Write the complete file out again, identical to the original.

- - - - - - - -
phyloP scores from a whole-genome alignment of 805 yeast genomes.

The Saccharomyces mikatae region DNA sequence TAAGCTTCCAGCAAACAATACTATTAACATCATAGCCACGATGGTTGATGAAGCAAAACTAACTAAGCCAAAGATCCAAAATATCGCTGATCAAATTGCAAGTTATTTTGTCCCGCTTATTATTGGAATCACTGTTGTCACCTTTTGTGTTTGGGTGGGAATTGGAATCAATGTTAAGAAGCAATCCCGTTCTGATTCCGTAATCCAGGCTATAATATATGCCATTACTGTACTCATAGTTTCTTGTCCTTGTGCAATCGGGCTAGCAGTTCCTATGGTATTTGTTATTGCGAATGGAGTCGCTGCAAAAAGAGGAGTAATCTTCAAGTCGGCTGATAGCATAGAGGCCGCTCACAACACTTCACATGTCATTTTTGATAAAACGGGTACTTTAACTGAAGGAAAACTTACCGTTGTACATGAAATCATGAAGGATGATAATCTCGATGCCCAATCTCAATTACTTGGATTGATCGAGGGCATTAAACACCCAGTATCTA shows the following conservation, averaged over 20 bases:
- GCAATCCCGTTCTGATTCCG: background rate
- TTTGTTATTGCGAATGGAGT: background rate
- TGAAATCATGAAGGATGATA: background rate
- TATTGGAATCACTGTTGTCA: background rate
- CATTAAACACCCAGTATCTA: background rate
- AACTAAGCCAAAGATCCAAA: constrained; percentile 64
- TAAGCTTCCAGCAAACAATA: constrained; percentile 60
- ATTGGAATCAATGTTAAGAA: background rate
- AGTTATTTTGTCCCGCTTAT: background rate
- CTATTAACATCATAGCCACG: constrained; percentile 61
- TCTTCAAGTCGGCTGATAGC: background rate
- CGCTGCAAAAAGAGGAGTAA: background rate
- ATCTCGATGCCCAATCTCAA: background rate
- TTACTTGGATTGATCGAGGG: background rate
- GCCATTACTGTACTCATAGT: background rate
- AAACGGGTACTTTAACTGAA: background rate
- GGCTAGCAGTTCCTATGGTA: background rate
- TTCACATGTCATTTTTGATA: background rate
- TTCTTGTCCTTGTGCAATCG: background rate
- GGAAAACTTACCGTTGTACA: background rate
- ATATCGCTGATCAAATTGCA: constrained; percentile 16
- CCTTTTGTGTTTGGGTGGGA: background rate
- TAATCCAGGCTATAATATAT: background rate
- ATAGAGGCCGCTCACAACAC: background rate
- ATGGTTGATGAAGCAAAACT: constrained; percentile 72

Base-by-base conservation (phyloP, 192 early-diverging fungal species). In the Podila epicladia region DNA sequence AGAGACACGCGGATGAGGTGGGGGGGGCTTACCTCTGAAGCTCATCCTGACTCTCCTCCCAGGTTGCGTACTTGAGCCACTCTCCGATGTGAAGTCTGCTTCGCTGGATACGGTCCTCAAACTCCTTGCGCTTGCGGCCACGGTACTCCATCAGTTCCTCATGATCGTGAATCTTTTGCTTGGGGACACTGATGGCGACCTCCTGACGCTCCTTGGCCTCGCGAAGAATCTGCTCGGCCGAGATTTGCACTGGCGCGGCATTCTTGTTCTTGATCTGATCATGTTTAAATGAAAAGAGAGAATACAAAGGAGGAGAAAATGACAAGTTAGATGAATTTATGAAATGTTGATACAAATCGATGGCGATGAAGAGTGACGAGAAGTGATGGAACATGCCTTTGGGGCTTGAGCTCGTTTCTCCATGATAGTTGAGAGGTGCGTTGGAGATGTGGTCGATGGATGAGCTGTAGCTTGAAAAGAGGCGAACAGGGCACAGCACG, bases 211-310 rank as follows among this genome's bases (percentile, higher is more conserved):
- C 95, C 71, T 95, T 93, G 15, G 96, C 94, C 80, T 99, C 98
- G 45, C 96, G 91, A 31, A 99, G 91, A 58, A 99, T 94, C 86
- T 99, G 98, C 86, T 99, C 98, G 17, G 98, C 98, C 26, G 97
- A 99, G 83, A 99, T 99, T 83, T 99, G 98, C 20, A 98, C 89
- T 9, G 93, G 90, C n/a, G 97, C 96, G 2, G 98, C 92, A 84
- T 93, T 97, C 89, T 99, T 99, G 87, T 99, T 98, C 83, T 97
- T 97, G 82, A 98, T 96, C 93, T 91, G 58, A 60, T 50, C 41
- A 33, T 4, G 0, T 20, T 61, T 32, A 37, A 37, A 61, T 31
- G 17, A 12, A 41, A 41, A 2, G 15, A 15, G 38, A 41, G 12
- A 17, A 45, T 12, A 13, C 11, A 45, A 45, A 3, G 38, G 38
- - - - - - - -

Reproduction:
phyloP scores from a whole-genome alignment of 805 yeast genomes.

The Saccharomyces mikatae region DNA sequence TAAGCTTCCAGCAAACAATACTATTAACATCATAGCCACGATGGTTGATGAAGCAAAACTAACTAAGCCAAAGATCCAAAATATCGCTGATCAAATTGCAAGTTATTTTGTCCCGCTTATTATTGGAATCACTGTTGTCACCTTTTGTGTTTGGGTGGGAATTGGAATCAATGTTAAGAAGCAATCCCGTTCTGATTCCGTAATCCAGGCTATAATATATGCCATTACTGTACTCATAGTTTCTTGTCCTTGTGCAATCGGGCTAGCAGTTCCTATGGTATTTGTTATTGCGAATGGAGTCGCTGCAAAAAGAGGAGTAATCTTCAAGTCGGCTGATAGCATAGAGGCCGCTCACAACACTTCACATGTCATTTTTGATAAAACGGGTACTTTAACTGAAGGAAAACTTACCGTTGTACATGAAATCATGAAGGATGATAATCTCGATGCCCAATCTCAATTACTTGGATTGATCGAGGGCATTAAACACCCAGTATCTA shows the following conservation, averaged over 20 bases:
- GCAATCCCGTTCTGATTCCG: background rate
- TTTGTTATTGCGAATGGAGT: background rate
- TGAAATCATGAAGGATGATA: background rate
- TATTGGAATCACTGTTGTCA: background rate
- CATTAAACACCCAGTATCTA: background rate
- AACTAAGCCAAAGATCCAAA: constrained; percentile 64
- TAAGCTTCCAGCAAACAATA: constrained; percentile 60
- ATTGGAATCAATGTTAAGAA: background rate
- AGTTATTTTGTCCCGCTTAT: background rate
- CTATTAACATCATAGCCACG: constrained; percentile 61
- TCTTCAAGTCGGCTGATAGC: background rate
- CGCTGCAAAAAGAGGAGTAA: background rate
- ATCTCGATGCCCAATCTCAA: background rate
- TTACTTGGATTGATCGAGGG: background rate
- GCCATTACTGTACTCATAGT: background rate
- AAACGGGTACTTTAACTGAA: background rate
- GGCTAGCAGTTCCTATGGTA: background rate
- TTCACATGTCATTTTTGATA: background rate
- TTCTTGTCCTTGTGCAATCG: background rate
- GGAAAACTTACCGTTGTACA: background rate
- ATATCGCTGATCAAATTGCA: constrained; percentile 16
- CCTTTTGTGTTTGGGTGGGA: background rate
- TAATCCAGGCTATAATATAT: background rate
- ATAGAGGCCGCTCACAACAC: background rate
- ATGGTTGATGAAGCAAAACT: constrained; percentile 72

Base-by-base conservation (phyloP, 192 early-diverging fungal species). In the Podila epicladia region DNA sequence AGAGACACGCGGATGAGGTGGGGGGGGCTTACCTCTGAAGCTCATCCTGACTCTCCTCCCAGGTTGCGTACTTGAGCCACTCTCCGATGTGAAGTCTGCTTCGCTGGATACGGTCCTCAAACTCCTTGCGCTTGCGGCCACGGTACTCCATCAGTTCCTCATGATCGTGAATCTTTTGCTTGGGGACACTGATGGCGACCTCCTGACGCTCCTTGGCCTCGCGAAGAATCTGCTCGGCCGAGATTTGCACTGGCGCGGCATTCTTGTTCTTGATCTGATCATGTTTAAATGAAAAGAGAGAATACAAAGGAGGAGAAAATGACAAGTTAGATGAATTTATGAAATGTTGATACAAATCGATGGCGATGAAGAGTGACGAGAAGTGATGGAACATGCCTTTGGGGCTTGAGCTCGTTTCTCCATGATAGTTGAGAGGTGCGTTGGAGATGTGGTCGATGGATGAGCTGTAGCTTGAAAAGAGGCGAACAGGGCACAGCACG, bases 211-310 rank as follows among this genome's bases (percentile, higher is more conserved):
- C 95, C 71, T 95, T 93, G 15, G 96, C 94, C 80, T 99, C 98
- G 45, C 96, G 91, A 31, A 99, G 91, A 58, A 99, T 94, C 86
- T 99, G 98, C 86, T 99, C 98, G 17, G 98, C 98, C 26, G 97
- A 99, G 83, A 99, T 99, T 83, T 99, G 98, C 20, A 98, C 89
- T 9, G 93, G 90, C n/a, G 97, C 96, G 2, G 98, C 92, A 84
- T 93, T 97, C 89, T 99, T 99, G 87, T 99, T 98, C 83, T 97
- T 97, G 82, A 98, T 96, C 93, T 91, G 58, A 60, T 50, C 41
- A 33, T 4, G 0, T 20, T 61, T 32, A 37, A 37, A 61, T 31
- G 17, A 12, A 41, A 41, A 2, G 15, A 15, G 38, A 41, G 12
- A 17, A 45, T 12, A 13, C 11, A 45, A 45, A 3, G 38, G 38